To students of Medicine I may be permitted, on this occasion, to say a few words. It was chiefly with the hope of influencing them, and guiding them into the paths of scientific Physiology, that I was first induced to write this book. I would impress on them the importance of cultivating habits of thought arising from the exact and practical sciences. A great revolution is impending over the profession to which they have devoted themselves. If they design to take a leading position, not merely following it as an industrial pursuit, but regarding it as one of the most dignified and noble of human occupations, they must

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prepare themselves in a manner consistent with the modes of thought that must prevail in the times now quickly approaching. It may be too much for us to expect that our contemporaries, who have been educated in the ideas of the past, should unlearn so much of what they have learned, should in so many things begin their studies again; but we may demand a right preparation from those who are only now commencing. In offering to them this book, I do not present an untried work. It is the result of an experience in teaching for many years, an attempt to set forth in plain language the great features of the science, and to give in sufficient detail a representation of the present state of Physiology. For the

purpose of facilitating its study, I have divided the whole subject into two branches, Statical and Dynamical. The expediency of this has been impressed upon my attention by the necessity of conforming the course of lectures of which these pages are an abstract, to the wants of a medical class. The physician is chiefly concerned with the conditions of life—the organic functions, as digestion, respiration, secretion, etc. The doctrines of development and the career of an organic form are of less pressing interest; but it was very soon found that other advantages were derived from this subdivision, as might have been expected from its conformity to the usages of writers on other branches of Physical Science. To the general reader I may remark that I have endeavored to carry

I out in the following pages the spirit of what is contained in the preceding paragraphs. I have devoted more than twenty years not merely to the study, but also to the experimental determination of physiological questions, of which only a summary could here be offered. It was not possible to give my own results more in detail in a formal text-book on the entire science, but it may not perhaps be improper here to say that opinions sometimes delivered in a few lines have cost me many days, or even weeks, of expensive and laborious experiment.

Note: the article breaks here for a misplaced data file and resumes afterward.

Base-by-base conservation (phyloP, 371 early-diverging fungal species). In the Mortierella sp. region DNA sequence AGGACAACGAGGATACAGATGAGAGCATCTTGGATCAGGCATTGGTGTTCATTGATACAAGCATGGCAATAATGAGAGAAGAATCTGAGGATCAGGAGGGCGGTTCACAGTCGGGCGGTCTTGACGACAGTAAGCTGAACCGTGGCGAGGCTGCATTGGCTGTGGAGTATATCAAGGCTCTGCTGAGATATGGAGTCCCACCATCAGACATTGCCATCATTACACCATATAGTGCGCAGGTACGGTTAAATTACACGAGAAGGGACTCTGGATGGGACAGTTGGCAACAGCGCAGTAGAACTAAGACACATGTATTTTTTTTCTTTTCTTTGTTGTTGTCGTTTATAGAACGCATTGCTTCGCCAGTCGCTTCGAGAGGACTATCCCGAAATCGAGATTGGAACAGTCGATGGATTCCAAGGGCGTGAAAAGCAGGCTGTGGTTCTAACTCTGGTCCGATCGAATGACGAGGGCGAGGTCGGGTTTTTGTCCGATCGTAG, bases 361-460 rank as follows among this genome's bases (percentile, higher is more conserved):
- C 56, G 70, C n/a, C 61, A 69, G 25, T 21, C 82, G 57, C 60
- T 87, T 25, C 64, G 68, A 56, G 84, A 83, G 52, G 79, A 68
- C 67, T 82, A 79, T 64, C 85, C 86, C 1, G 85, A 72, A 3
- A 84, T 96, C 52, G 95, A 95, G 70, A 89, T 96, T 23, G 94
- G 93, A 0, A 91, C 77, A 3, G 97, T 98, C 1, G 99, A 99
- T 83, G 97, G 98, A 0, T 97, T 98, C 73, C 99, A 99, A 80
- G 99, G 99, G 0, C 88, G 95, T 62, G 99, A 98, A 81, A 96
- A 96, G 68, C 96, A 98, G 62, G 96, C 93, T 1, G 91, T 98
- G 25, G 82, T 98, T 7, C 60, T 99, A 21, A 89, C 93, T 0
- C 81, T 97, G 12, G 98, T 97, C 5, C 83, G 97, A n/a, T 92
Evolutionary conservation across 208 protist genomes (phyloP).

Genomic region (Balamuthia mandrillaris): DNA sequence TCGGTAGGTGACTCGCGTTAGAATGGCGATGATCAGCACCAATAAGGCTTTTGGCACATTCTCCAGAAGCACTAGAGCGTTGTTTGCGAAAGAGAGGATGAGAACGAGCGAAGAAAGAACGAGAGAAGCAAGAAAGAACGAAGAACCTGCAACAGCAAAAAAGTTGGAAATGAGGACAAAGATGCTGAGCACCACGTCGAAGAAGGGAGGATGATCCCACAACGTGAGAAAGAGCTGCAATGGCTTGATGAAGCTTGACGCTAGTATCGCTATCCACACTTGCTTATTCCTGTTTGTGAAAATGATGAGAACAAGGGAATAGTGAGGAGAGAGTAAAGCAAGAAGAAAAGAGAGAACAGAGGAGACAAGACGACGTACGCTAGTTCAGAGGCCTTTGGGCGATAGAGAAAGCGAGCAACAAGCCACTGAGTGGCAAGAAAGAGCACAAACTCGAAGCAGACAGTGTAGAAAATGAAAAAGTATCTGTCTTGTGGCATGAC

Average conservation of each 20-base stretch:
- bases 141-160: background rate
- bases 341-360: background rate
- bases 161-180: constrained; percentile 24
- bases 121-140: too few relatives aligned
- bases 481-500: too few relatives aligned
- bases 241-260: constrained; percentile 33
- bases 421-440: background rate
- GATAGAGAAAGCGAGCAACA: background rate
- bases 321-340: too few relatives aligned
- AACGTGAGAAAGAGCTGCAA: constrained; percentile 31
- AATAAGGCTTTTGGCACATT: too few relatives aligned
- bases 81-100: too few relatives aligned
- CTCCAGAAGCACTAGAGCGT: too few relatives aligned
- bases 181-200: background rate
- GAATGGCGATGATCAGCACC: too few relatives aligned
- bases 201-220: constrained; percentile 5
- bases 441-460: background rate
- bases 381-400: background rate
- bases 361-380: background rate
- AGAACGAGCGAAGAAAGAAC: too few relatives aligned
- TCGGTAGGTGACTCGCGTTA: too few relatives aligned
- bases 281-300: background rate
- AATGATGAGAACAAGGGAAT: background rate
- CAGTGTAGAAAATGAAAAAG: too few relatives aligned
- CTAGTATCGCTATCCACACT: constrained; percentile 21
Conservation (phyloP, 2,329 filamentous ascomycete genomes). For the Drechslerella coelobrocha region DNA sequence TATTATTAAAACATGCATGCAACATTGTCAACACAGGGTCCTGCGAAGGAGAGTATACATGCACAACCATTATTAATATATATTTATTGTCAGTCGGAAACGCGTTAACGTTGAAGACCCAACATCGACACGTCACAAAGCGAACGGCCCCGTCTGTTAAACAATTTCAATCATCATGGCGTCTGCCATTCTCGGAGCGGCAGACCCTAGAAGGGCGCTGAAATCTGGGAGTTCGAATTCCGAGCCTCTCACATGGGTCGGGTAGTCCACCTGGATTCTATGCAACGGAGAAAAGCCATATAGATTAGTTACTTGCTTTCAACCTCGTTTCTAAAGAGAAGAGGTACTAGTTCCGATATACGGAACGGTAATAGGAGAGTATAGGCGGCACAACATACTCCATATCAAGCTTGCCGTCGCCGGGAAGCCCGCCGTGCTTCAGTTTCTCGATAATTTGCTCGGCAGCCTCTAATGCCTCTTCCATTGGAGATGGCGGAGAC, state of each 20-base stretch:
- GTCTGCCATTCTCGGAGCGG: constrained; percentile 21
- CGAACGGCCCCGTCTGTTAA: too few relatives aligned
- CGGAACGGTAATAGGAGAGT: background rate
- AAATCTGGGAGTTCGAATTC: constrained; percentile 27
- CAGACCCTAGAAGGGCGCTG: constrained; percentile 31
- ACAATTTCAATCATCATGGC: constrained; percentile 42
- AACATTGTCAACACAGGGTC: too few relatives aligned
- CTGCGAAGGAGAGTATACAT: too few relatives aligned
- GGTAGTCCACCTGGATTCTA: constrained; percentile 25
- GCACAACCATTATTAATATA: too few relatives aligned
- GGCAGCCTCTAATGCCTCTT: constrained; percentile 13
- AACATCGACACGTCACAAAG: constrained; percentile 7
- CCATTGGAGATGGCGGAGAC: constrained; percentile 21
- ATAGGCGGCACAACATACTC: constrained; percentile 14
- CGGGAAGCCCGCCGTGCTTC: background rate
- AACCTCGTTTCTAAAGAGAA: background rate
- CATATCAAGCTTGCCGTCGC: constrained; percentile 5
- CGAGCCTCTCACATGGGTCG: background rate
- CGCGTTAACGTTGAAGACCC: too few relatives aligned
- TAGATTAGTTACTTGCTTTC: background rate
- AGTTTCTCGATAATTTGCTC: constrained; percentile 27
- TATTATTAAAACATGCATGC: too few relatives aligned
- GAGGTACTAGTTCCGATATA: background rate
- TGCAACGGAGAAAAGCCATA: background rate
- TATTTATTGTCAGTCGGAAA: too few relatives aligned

Among the contemporary works I have used as authorities are Dr. Carpenter's different treatises, Todd and Bowman's Physiological Anatomy, and Kirke's and Paget's Hand-book. As respects monographs, the language of the authors themselves has been employed wherever it was possible. A list of wood-cuts is annexed, in which reference is given to the sources from which those not original have been derived. In the explanation of these engravings the description used is that of the authors themselves in most cases, and it is incorporated in the text, as, for instance, in Book I., Chapter XVII., in which, the engravings being derived from the Neurology of Leveillé and Hirschfield, the accompanying descriptions are merely translations from the French; or, again, in Book II., Chapter VII., in Dr. Prichard's statements of the methods of examining the skull. With respect to the original engravings, it will be seen that many have been obtained by the aid of microscopic photog

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raphy, the process having been so far improved by me as to be made very available for these uses. For several of the specimens from which photographs have been taken I am indebted to Mr. Abbott.

In this work I have therefore endeavored to treat of man according to the methods accepted in Physical Science, but still of man as an individual only. Physiology, however, in its most general acceptation, has another department connected with problems of the highest interest. Man must be studied not merely in the individual, but also in the race. There is an analogy between his advance from infancy through childhood, youth, manhood, to old age, and his progress through the stages of civilization. In the whole range of human study there are no topics of greater importance, or more profound, than those dealt with in this second department or division. It is also capable of being treated in the same spirit and upon the same principles as the first. I have nearly completed a volume, which will serve as a companion to this, in which in that manner the subject is discussed, and the laws which preside over the career of nations established, and would bespeak for it the consideration of the reader.

John W. DRAPER. University, New York, July 1st, 1858.